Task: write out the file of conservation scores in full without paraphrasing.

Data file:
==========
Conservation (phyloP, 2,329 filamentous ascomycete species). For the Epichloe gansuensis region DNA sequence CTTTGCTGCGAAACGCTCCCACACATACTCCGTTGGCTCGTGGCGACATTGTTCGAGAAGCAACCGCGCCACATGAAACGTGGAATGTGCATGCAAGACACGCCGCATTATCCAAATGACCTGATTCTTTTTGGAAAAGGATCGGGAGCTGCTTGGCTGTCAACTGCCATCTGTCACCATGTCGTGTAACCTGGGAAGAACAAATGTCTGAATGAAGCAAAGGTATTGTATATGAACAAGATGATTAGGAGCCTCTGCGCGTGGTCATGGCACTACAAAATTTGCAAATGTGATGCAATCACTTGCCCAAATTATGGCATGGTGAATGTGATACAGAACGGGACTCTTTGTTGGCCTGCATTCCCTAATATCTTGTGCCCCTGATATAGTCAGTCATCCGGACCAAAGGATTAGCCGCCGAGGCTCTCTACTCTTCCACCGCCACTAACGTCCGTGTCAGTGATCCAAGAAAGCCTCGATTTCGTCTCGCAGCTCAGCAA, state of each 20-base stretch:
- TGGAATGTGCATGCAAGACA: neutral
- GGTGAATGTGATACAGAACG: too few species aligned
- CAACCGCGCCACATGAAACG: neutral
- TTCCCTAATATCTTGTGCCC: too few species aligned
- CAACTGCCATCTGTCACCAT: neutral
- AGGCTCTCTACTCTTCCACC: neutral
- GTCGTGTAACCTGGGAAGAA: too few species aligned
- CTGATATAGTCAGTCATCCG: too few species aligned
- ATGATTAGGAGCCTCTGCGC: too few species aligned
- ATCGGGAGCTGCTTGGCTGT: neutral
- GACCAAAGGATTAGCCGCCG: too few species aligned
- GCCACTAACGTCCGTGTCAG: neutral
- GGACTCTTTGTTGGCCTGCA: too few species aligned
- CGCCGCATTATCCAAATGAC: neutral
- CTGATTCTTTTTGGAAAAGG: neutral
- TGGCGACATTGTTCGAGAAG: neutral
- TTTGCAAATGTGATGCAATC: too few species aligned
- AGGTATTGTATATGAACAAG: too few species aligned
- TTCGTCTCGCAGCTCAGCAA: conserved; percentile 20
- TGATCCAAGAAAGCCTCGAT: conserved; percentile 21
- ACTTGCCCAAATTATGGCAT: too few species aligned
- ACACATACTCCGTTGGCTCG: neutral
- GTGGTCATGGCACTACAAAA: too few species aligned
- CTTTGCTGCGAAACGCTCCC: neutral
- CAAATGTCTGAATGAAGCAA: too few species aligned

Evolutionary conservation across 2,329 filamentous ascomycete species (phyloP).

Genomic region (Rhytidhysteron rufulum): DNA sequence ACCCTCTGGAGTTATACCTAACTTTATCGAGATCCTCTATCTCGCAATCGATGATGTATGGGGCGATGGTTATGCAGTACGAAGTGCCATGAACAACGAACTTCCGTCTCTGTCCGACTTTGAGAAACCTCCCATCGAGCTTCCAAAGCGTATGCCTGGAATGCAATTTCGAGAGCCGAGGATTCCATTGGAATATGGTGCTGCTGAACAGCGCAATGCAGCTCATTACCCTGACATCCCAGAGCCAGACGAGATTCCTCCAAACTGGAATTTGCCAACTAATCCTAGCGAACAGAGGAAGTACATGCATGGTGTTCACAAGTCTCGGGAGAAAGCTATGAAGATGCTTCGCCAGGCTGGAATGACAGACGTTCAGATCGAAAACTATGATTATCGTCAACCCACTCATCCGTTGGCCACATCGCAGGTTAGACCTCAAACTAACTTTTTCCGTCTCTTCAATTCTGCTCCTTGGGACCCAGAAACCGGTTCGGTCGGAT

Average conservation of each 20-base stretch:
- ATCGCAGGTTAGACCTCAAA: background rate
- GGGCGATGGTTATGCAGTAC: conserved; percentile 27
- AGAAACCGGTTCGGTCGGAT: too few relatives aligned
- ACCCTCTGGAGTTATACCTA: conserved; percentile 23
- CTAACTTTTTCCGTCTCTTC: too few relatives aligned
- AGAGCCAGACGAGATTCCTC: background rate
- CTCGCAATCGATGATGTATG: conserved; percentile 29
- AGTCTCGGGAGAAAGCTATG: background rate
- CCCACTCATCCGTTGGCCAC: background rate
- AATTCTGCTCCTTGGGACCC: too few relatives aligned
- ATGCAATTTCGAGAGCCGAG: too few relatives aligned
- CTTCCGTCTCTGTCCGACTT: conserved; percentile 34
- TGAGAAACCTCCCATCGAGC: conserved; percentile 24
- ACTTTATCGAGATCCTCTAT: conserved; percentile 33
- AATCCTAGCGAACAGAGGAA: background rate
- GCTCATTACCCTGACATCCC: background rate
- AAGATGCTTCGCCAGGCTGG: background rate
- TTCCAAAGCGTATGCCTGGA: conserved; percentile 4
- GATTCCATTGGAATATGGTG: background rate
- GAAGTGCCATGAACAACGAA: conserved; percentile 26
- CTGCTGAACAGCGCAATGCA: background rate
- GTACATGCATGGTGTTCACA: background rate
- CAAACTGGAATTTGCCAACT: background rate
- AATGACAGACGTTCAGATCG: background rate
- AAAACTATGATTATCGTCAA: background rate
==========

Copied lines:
Conservation (phyloP, 2,329 filamentous ascomycete species). For the Epichloe gansuensis region DNA sequence CTTTGCTGCGAAACGCTCCCACACATACTCCGTTGGCTCGTGGCGACATTGTTCGAGAAGCAACCGCGCCACATGAAACGTGGAATGTGCATGCAAGACACGCCGCATTATCCAAATGACCTGATTCTTTTTGGAAAAGGATCGGGAGCTGCTTGGCTGTCAACTGCCATCTGTCACCATGTCGTGTAACCTGGGAAGAACAAATGTCTGAATGAAGCAAAGGTATTGTATATGAACAAGATGATTAGGAGCCTCTGCGCGTGGTCATGGCACTACAAAATTTGCAAATGTGATGCAATCACTTGCCCAAATTATGGCATGGTGAATGTGATACAGAACGGGACTCTTTGTTGGCCTGCATTCCCTAATATCTTGTGCCCCTGATATAGTCAGTCATCCGGACCAAAGGATTAGCCGCCGAGGCTCTCTACTCTTCCACCGCCACTAACGTCCGTGTCAGTGATCCAAGAAAGCCTCGATTTCGTCTCGCAGCTCAGCAA, state of each 20-base stretch:
- TGGAATGTGCATGCAAGACA: neutral
- GGTGAATGTGATACAGAACG: too few species aligned
- CAACCGCGCCACATGAAACG: neutral
- TTCCCTAATATCTTGTGCCC: too few species aligned
- CAACTGCCATCTGTCACCAT: neutral
- AGGCTCTCTACTCTTCCACC: neutral
- GTCGTGTAACCTGGGAAGAA: too few species aligned
- CTGATATAGTCAGTCATCCG: too few species aligned
- ATGATTAGGAGCCTCTGCGC: too few species aligned
- ATCGGGAGCTGCTTGGCTGT: neutral
- GACCAAAGGATTAGCCGCCG: too few species aligned
- GCCACTAACGTCCGTGTCAG: neutral
- GGACTCTTTGTTGGCCTGCA: too few species aligned
- CGCCGCATTATCCAAATGAC: neutral
- CTGATTCTTTTTGGAAAAGG: neutral
- TGGCGACATTGTTCGAGAAG: neutral
- TTTGCAAATGTGATGCAATC: too few species aligned
- AGGTATTGTATATGAACAAG: too few species aligned
- TTCGTCTCGCAGCTCAGCAA: conserved; percentile 20
- TGATCCAAGAAAGCCTCGAT: conserved; percentile 21
- ACTTGCCCAAATTATGGCAT: too few species aligned
- ACACATACTCCGTTGGCTCG: neutral
- GTGGTCATGGCACTACAAAA: too few species aligned
- CTTTGCTGCGAAACGCTCCC: neutral
- CAAATGTCTGAATGAAGCAA: too few species aligned

Evolutionary conservation across 2,329 filamentous ascomycete species (phyloP).

Genomic region (Rhytidhysteron rufulum): DNA sequence ACCCTCTGGAGTTATACCTAACTTTATCGAGATCCTCTATCTCGCAATCGATGATGTATGGGGCGATGGTTATGCAGTACGAAGTGCCATGAACAACGAACTTCCGTCTCTGTCCGACTTTGAGAAACCTCCCATCGAGCTTCCAAAGCGTATGCCTGGAATGCAATTTCGAGAGCCGAGGATTCCATTGGAATATGGTGCTGCTGAACAGCGCAATGCAGCTCATTACCCTGACATCCCAGAGCCAGACGAGATTCCTCCAAACTGGAATTTGCCAACTAATCCTAGCGAACAGAGGAAGTACATGCATGGTGTTCACAAGTCTCGGGAGAAAGCTATGAAGATGCTTCGCCAGGCTGGAATGACAGACGTTCAGATCGAAAACTATGATTATCGTCAACCCACTCATCCGTTGGCCACATCGCAGGTTAGACCTCAAACTAACTTTTTCCGTCTCTTCAATTCTGCTCCTTGGGACCCAGAAACCGGTTCGGTCGGAT

Average conservation of each 20-base stretch:
- ATCGCAGGTTAGACCTCAAA: background rate
- GGGCGATGGTTATGCAGTAC: conserved; percentile 27
- AGAAACCGGTTCGGTCGGAT: too few relatives aligned
- ACCCTCTGGAGTTATACCTA: conserved; percentile 23
- CTAACTTTTTCCGTCTCTTC: too few relatives aligned
- AGAGCCAGACGAGATTCCTC: background rate
- CTCGCAATCGATGATGTATG: conserved; percentile 29
- AGTCTCGGGAGAAAGCTATG: background rate
- CCCACTCATCCGTTGGCCAC: background rate
- AATTCTGCTCCTTGGGACCC: too few relatives aligned
- ATGCAATTTCGAGAGCCGAG: too few relatives aligned
- CTTCCGTCTCTGTCCGACTT: conserved; percentile 34
- TGAGAAACCTCCCATCGAGC: conserved; percentile 24
- ACTTTATCGAGATCCTCTAT: conserved; percentile 33
- AATCCTAGCGAACAGAGGAA: background rate
- GCTCATTACCCTGACATCCC: background rate
- AAGATGCTTCGCCAGGCTGG: background rate
- TTCCAAAGCGTATGCCTGGA: conserved; percentile 4
- GATTCCATTGGAATATGGTG: background rate
- GAAGTGCCATGAACAACGAA: conserved; percentile 26
- CTGCTGAACAGCGCAATGCA: background rate
- GTACATGCATGGTGTTCACA: background rate
- CAAACTGGAATTTGCCAACT: background rate
- AATGACAGACGTTCAGATCG: background rate
- AAAACTATGATTATCGTCAA: background rate